Nainital, British India's favourite summer vacation spot, is a popular hill station located in the Kumaon region of Uttarakhand. Many believe that the area was reminiscent of the Cumbrian Lake district in England and thus led the homesick Englishmen to flock to Nainital. Today, while the bustling town, perched on a mountain top in the Great Himalayas, may have increased in size, with its high-rises mingling with colonial-style bungalows, it retains its old-world charm. Situated at a height of 1,938 m, Nainital was once a domain of 60 lakes, the most important being the Naini Lake, around which the town grew.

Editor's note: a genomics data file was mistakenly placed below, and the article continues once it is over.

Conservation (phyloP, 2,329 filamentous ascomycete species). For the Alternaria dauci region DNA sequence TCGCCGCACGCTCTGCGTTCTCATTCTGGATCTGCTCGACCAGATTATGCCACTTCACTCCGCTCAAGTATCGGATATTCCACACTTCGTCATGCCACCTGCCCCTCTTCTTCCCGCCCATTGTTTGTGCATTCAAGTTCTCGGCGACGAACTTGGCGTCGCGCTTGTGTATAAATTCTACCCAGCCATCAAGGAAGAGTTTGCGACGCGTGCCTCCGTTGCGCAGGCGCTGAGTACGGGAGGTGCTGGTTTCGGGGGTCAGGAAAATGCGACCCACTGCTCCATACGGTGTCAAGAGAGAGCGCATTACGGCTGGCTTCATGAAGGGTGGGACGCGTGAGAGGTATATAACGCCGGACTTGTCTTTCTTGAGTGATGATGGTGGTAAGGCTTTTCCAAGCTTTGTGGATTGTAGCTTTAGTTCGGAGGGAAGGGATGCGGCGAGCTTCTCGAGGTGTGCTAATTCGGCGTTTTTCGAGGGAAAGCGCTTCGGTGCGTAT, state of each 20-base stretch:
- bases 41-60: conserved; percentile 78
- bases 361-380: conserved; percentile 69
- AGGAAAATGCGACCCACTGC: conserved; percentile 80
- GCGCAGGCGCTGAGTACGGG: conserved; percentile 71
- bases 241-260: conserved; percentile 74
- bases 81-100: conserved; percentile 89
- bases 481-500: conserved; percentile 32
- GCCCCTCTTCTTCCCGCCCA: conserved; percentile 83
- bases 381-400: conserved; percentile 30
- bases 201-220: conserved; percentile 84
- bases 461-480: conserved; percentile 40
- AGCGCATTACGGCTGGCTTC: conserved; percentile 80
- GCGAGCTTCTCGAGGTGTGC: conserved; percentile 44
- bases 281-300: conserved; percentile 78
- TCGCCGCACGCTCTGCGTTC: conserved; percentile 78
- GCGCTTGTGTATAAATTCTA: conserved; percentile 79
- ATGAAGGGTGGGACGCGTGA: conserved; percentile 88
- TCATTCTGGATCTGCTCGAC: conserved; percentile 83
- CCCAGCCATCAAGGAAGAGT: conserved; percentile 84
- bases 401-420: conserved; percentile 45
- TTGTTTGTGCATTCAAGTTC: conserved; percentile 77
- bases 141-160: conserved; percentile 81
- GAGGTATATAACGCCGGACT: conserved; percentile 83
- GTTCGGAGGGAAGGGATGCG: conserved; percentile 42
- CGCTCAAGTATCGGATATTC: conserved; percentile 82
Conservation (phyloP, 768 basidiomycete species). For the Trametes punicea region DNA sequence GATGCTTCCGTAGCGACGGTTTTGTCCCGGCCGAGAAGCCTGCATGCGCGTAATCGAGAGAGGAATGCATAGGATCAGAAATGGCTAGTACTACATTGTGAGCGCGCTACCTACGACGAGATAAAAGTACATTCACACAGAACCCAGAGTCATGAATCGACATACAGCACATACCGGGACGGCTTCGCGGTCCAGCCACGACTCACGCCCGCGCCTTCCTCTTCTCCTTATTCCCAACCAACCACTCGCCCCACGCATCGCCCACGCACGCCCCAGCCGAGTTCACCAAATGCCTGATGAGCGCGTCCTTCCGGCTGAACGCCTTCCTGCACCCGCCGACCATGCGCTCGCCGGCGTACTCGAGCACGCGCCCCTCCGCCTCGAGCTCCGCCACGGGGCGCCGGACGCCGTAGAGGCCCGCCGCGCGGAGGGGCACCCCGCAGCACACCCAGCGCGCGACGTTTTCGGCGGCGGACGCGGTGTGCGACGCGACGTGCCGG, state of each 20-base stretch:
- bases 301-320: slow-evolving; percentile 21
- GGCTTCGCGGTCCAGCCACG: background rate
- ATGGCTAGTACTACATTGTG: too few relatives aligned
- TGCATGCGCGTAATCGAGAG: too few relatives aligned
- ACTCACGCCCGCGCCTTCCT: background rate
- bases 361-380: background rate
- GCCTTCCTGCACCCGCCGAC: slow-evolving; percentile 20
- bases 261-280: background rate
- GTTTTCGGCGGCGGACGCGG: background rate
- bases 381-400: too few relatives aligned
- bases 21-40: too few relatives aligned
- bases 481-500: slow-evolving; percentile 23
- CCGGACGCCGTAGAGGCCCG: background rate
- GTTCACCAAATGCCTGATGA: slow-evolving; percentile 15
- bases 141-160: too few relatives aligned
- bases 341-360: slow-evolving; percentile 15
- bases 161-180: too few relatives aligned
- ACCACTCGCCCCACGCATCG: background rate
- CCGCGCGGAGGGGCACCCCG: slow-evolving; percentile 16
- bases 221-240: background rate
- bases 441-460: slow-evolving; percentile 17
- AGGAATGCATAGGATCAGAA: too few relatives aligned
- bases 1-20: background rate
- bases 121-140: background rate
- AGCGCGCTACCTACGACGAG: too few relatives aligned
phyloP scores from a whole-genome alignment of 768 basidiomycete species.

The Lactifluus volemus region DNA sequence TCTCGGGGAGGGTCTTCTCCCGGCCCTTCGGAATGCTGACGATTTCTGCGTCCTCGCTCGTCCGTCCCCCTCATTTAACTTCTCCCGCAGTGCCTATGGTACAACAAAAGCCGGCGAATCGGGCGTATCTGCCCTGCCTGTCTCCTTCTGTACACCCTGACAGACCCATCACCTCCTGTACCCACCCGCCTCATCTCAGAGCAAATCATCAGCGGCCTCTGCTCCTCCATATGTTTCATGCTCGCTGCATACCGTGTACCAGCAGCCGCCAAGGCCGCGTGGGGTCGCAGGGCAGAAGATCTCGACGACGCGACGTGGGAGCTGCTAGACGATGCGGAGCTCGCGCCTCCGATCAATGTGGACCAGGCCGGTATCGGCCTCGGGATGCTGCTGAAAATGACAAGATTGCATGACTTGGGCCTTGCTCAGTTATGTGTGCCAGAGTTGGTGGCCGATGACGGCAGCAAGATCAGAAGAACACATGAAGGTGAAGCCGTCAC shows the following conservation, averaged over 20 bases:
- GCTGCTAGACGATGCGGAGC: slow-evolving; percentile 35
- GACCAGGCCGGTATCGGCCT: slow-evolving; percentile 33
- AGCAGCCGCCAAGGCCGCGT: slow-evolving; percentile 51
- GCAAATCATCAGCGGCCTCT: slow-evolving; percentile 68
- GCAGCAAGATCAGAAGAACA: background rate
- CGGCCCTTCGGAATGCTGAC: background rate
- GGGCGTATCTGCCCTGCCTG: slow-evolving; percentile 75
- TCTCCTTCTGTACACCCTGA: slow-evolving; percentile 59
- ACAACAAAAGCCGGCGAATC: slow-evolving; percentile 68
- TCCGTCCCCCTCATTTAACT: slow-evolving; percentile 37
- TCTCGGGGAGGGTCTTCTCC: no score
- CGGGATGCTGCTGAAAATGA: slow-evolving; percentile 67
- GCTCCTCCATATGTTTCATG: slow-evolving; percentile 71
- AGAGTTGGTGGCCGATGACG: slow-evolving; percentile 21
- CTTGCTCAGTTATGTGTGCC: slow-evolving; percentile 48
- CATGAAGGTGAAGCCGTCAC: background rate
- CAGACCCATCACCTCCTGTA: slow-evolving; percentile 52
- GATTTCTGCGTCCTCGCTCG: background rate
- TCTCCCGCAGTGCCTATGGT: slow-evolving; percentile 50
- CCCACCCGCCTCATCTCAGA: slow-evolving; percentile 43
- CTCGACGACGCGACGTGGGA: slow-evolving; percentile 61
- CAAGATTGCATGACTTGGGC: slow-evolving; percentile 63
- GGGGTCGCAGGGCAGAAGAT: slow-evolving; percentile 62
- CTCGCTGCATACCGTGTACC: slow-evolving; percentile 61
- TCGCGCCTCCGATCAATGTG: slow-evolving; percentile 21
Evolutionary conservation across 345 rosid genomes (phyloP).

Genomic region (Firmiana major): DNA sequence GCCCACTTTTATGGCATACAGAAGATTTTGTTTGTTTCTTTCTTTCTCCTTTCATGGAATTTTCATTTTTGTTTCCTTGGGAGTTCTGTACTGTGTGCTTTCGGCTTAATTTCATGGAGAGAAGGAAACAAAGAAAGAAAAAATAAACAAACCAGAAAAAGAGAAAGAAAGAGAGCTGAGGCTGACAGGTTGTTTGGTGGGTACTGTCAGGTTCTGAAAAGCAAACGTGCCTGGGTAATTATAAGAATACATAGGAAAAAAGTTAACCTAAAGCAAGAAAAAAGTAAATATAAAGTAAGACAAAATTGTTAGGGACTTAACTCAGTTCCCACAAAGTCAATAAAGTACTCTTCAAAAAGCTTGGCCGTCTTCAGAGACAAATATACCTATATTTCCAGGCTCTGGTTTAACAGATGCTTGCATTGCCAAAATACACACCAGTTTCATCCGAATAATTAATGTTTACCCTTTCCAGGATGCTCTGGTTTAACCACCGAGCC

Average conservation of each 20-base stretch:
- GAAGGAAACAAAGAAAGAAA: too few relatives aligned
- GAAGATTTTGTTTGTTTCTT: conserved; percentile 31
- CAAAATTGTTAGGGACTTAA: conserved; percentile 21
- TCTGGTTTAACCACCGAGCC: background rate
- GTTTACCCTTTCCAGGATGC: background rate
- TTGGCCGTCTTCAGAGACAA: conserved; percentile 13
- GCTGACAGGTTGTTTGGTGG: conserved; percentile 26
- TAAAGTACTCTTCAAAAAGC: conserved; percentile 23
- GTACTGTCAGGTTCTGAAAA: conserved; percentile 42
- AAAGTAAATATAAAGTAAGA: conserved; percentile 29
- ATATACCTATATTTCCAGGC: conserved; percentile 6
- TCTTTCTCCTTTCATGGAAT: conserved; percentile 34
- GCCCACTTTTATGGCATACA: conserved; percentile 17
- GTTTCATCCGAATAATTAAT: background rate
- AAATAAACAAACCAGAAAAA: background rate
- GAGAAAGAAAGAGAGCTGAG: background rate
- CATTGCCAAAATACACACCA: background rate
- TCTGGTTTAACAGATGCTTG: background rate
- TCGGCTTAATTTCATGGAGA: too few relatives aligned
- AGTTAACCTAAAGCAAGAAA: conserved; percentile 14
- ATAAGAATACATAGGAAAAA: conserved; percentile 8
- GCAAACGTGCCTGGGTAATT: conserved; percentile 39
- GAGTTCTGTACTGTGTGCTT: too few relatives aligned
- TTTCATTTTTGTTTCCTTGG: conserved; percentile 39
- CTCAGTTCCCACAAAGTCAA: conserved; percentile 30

There are various legends associated with its name. As per one, Nainital was named after its resident deity Goddess Naina. Another legend tells the story of Sati, who immolated herself when her father didn't invite her husband Lord Shiva to his yagna (religious fire ritual). Enraged, Lord Shiva carried her body and traversed the universe. It is believed that in order to protect the universe from Shiva's wrath, Lord Vishnu shredded Sati's body with his chakra. Many believe that Sati's eyes fell at this spot and thus it has been named as Nainital, wherein 'nain' means eyes and 'tal' means lake. There are many mythological references associated with Nainital. It is referred to in the Manas khand of the Skanda Purana as Tri-Rishi-sarovar where three sages, in order to quench their thirst, dug a hole and channelled water from the holy lake of Mansarovar in Tibet. Not just a popular tourist destination, Nainital is considered holy by Hindus as well.